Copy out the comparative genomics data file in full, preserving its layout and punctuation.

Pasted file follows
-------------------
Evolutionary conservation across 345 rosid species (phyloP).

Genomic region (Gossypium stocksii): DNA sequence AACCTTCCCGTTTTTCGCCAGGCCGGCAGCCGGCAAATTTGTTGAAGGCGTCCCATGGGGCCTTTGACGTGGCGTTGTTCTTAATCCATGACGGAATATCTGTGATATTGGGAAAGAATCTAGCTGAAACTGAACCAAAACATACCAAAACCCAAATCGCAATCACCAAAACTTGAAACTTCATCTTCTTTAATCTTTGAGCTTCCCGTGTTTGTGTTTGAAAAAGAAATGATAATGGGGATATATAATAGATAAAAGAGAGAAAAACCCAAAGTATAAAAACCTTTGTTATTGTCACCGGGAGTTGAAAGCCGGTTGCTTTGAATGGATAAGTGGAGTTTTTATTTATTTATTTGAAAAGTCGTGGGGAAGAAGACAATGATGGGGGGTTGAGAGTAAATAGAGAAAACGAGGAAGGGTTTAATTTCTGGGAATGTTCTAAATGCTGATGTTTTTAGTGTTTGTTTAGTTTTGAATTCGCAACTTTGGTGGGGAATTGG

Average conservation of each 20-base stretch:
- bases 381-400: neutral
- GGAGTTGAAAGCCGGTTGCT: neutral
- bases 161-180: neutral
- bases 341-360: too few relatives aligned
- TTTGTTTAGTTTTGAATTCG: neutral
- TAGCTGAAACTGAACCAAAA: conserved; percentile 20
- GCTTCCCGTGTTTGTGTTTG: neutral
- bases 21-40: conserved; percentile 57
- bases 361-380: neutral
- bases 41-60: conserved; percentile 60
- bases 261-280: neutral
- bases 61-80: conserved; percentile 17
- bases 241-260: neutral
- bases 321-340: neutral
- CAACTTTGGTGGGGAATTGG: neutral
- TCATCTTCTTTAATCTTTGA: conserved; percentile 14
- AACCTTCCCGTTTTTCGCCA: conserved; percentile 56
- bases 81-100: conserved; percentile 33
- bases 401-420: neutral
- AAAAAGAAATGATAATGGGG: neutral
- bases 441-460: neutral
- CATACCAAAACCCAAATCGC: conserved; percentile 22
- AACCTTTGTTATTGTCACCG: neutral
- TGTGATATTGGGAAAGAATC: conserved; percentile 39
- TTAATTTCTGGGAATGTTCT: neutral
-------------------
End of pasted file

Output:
Evolutionary conservation across 345 rosid species (phyloP).

Genomic region (Gossypium stocksii): DNA sequence AACCTTCCCGTTTTTCGCCAGGCCGGCAGCCGGCAAATTTGTTGAAGGCGTCCCATGGGGCCTTTGACGTGGCGTTGTTCTTAATCCATGACGGAATATCTGTGATATTGGGAAAGAATCTAGCTGAAACTGAACCAAAACATACCAAAACCCAAATCGCAATCACCAAAACTTGAAACTTCATCTTCTTTAATCTTTGAGCTTCCCGTGTTTGTGTTTGAAAAAGAAATGATAATGGGGATATATAATAGATAAAAGAGAGAAAAACCCAAAGTATAAAAACCTTTGTTATTGTCACCGGGAGTTGAAAGCCGGTTGCTTTGAATGGATAAGTGGAGTTTTTATTTATTTATTTGAAAAGTCGTGGGGAAGAAGACAATGATGGGGGGTTGAGAGTAAATAGAGAAAACGAGGAAGGGTTTAATTTCTGGGAATGTTCTAAATGCTGATGTTTTTAGTGTTTGTTTAGTTTTGAATTCGCAACTTTGGTGGGGAATTGG

Average conservation of each 20-base stretch:
- bases 381-400: neutral
- GGAGTTGAAAGCCGGTTGCT: neutral
- bases 161-180: neutral
- bases 341-360: too few relatives aligned
- TTTGTTTAGTTTTGAATTCG: neutral
- TAGCTGAAACTGAACCAAAA: conserved; percentile 20
- GCTTCCCGTGTTTGTGTTTG: neutral
- bases 21-40: conserved; percentile 57
- bases 361-380: neutral
- bases 41-60: conserved; percentile 60
- bases 261-280: neutral
- bases 61-80: conserved; percentile 17
- bases 241-260: neutral
- bases 321-340: neutral
- CAACTTTGGTGGGGAATTGG: neutral
- TCATCTTCTTTAATCTTTGA: conserved; percentile 14
- AACCTTCCCGTTTTTCGCCA: conserved; percentile 56
- bases 81-100: conserved; percentile 33
- bases 401-420: neutral
- AAAAAGAAATGATAATGGGG: neutral
- bases 441-460: neutral
- CATACCAAAACCCAAATCGC: conserved; percentile 22
- AACCTTTGTTATTGTCACCG: neutral
- TGTGATATTGGGAAAGAATC: conserved; percentile 39
- TTAATTTCTGGGAATGTTCT: neutral